The 1983 referendum initiated by a group trying to stop Maine’s new moose hunting season was contentious and hard-fought. Here’s a look back at it in a Sun Journal news story by reporter Joe O’Connor.
Moose-kill Issue Draws Foes Face to Face, October 6, 1983.
“Is the Department of Inland Fisheries and Wildlife trying to balance its budget at the expense of the moose?” – Roger Curran.
“Is hunting a proper game-management tool in Maine, for moose or any other species?” – George Smith
Answering yes to their own questions, two men representing the pro and con sides of the Maine moose hunt squared off in a debate before the Androscoggin County Women’s Republican Club in Auburn Wednesday night.
While agreeing on some factual points, Curran, representing Save Maine’s Only Official State Animal (SMOOSA) and Smith, a former President of the Sportsman’s Alliance of Maine (SAM), took almost completely opposite interpretations of those facts.
Speaking first, Current related the history of the Maine moose hunt, from its being outlawed in 1935, to the veto by Governor James B. Longley of a hunting bill passed by the Legislature, to Governor Joseph E. Brennan’s signing the law allowing an experimental hunt in 1980 and the regular hunt that began last year.
Curran said studies of moose killed during the 1980 hunt showed no signs of the brain worm that hunting advocates said had infested an overpopulated herd. He noted that the kill for that first hunt was 683 moose on 700 permits, a 91-percent success ratio. By contrast, he said, the kill ratio for the deer hunt is 12 to 15 percent.
Curran said the Department of Inland Fisheries and Wildlife (DIFW) admitted in 1981 that the herd was not threatened by overpopulation, but Commissioner Glen Manuel said the hunt should be allowed because it would provide “a good quality of recreation which is in strong demand.”
The real reason the DIFW is supporting the hunt, Curran said, is the $400,000 it receives in fees from moose hunters. “For a Department that is already in financial distress that must be very attractive,” he said.
Curran also denied SAM allegations that stopping the moose hunt is the first step in a campaign to ban all hunting. “Unlike Commissioner Manuel, we have no intention of challenging the outcome of the election in the courts” he said, adding that with 233,000 licensed deer hunters in the state, it would be a waste of time for SMOOSA to try to outlaw that even if it wanted to.
“The issue is simple,” Curran said. “It is the moose in Maine, and shall they be killed for fun and profit?”
Smith, on the other hand, contended that hunting “is a heritage I have as a Mainer.”
“I frankly see no difference between hunting moose and hunting deer, duck, grouse – they’re game animals and they’re there to be managed and, if possible, hunted.”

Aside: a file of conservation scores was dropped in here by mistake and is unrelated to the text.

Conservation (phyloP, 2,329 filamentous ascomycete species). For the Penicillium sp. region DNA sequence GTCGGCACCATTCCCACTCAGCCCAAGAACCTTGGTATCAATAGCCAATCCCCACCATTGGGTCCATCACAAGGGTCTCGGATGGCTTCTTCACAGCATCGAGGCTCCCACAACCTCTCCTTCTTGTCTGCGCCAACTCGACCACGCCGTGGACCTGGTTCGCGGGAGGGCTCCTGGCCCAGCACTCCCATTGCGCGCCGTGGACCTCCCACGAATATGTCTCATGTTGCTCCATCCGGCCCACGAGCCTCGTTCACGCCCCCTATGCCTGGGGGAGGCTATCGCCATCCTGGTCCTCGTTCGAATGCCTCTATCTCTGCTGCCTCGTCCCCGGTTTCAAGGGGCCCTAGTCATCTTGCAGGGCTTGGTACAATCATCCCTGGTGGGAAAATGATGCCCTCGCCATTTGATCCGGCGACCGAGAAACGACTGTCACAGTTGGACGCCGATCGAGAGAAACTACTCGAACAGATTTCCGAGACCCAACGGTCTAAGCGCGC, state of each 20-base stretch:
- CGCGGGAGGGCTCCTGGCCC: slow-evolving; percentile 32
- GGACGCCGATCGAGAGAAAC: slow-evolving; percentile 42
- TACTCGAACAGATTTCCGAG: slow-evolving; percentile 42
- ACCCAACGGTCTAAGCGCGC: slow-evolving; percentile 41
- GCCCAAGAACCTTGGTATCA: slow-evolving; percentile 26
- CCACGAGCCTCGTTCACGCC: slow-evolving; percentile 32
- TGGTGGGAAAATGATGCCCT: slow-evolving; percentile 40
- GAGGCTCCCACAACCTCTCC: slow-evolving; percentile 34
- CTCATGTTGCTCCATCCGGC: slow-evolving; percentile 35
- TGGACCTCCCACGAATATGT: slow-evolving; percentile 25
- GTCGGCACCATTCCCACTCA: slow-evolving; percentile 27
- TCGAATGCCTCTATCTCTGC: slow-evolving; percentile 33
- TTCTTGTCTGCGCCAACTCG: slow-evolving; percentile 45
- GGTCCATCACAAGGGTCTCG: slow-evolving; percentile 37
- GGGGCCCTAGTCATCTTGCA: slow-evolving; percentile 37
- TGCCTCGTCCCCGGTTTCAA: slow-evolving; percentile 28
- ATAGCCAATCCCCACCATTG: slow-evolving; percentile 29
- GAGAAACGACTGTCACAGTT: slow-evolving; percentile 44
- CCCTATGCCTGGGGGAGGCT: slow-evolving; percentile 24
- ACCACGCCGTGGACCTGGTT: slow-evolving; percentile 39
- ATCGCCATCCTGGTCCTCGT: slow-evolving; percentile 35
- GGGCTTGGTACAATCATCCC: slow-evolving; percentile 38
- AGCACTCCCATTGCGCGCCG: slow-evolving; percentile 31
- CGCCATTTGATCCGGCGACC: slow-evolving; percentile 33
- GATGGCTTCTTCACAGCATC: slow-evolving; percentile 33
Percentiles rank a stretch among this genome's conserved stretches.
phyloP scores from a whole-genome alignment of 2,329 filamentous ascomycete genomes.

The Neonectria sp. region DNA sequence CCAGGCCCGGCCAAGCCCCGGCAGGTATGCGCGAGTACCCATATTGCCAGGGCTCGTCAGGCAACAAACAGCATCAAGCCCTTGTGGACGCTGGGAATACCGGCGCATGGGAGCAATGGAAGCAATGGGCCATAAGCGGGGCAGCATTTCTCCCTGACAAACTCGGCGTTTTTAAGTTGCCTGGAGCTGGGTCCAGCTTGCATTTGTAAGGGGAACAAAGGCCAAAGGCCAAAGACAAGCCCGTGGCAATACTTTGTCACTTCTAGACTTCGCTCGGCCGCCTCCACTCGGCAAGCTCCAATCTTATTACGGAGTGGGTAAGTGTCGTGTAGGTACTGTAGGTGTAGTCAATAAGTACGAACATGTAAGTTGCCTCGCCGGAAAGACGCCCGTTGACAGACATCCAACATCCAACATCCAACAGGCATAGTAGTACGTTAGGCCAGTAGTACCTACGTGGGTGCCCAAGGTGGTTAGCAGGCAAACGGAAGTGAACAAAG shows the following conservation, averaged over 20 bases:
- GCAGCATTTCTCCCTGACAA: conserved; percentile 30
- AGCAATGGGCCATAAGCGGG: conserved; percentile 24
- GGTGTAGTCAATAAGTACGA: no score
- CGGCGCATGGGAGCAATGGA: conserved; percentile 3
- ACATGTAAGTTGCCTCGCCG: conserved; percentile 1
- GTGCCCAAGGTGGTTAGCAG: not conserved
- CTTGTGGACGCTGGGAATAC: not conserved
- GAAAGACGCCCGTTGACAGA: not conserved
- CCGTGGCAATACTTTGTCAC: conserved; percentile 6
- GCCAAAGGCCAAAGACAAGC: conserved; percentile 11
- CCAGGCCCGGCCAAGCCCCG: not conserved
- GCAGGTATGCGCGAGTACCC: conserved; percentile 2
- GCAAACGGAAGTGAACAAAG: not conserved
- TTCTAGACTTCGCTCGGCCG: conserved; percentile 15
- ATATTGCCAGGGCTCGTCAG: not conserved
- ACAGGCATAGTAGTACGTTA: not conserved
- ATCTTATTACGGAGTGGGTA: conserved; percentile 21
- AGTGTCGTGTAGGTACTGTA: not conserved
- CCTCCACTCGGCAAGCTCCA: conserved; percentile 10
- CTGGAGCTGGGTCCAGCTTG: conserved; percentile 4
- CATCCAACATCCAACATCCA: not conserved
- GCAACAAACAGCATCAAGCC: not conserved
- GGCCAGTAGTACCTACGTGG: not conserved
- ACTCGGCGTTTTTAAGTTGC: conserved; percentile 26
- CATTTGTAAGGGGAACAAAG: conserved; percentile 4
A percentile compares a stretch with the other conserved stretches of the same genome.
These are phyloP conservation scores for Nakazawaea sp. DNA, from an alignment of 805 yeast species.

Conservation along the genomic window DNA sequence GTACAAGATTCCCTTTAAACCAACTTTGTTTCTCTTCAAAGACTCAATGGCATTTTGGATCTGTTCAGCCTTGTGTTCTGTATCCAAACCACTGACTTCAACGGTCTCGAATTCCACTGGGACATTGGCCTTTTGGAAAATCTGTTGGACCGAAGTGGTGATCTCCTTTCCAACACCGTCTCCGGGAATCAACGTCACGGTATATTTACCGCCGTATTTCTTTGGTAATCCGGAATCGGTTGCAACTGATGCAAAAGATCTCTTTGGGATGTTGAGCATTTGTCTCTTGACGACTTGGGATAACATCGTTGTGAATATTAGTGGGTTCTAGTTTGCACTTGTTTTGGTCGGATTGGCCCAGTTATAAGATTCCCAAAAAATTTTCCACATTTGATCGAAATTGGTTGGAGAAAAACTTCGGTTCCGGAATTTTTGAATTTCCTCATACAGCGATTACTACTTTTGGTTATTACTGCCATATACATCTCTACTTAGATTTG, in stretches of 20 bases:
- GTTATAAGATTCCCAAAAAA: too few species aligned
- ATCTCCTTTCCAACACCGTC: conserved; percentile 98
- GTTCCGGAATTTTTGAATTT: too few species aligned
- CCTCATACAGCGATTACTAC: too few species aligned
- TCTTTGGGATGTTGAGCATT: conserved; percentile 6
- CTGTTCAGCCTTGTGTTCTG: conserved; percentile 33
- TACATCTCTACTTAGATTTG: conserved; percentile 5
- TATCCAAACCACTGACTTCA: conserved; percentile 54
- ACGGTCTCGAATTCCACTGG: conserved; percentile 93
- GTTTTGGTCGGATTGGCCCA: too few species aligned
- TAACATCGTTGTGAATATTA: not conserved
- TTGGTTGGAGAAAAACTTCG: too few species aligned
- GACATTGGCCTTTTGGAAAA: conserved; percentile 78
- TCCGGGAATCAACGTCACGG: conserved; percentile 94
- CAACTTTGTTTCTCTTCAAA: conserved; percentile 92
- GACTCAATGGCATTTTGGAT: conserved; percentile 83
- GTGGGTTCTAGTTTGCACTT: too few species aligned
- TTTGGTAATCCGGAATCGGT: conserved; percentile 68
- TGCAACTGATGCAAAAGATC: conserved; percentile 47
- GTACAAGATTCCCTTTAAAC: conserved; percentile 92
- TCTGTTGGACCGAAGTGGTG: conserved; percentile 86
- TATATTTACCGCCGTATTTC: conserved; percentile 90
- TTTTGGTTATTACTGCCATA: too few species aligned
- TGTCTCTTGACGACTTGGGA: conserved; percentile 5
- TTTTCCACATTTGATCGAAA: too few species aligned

Smith noted that the hunting zone is limited to an area roughly north of Milo, and said the law allows the commissioner of the Inland Fisheries and Wildlife to call off the hunt if he feels the herd is endangered.
Smith also dismissed the argument that moose are so tame that there is no sport in hunting them. “It’s a matter of degree,” he said. “There are some moose that were taken very easily, and others that were a challenge.”
He added that the moose hunt is profitable not only DIFW, but also for storekeepers in the northern hunting zone and for butchers, taxidermists, guides, and others. And he said as a result of the latest moose hunt, “Four hundred thousand pounds of meat went onto the tables of mostly Maine people.”
The former SAM president said modern forestry practices have led to a sharp growth of the moose herd. Even if all hunters were successful, he said, they would only take an estimated 6 percent of the herd – while estimates are that the herd is growing by more than 20 percent a year.
Smith also noted that the initiative for the hunt came from DIFW. “The hunters did not decide that we could hunt (moose), the biologists did,” he said.
Another factor to be considered, Smith said, is the increase in auto-moose accidents due to the increase in herd size. And, while admitting that a continued increase in the herd size would not cause the animals to starve in three or five years, he said such an increase could be expected eventually.
State officials endorsing the moose hunt include former Congressman David Emery, U.S. Rep. John J. McKernan, and House Speaker John L. Martin, Smith said, and organizations allied with SAM include the Natural Resources Council, National Wildlife Federation, and National Wildlife Society.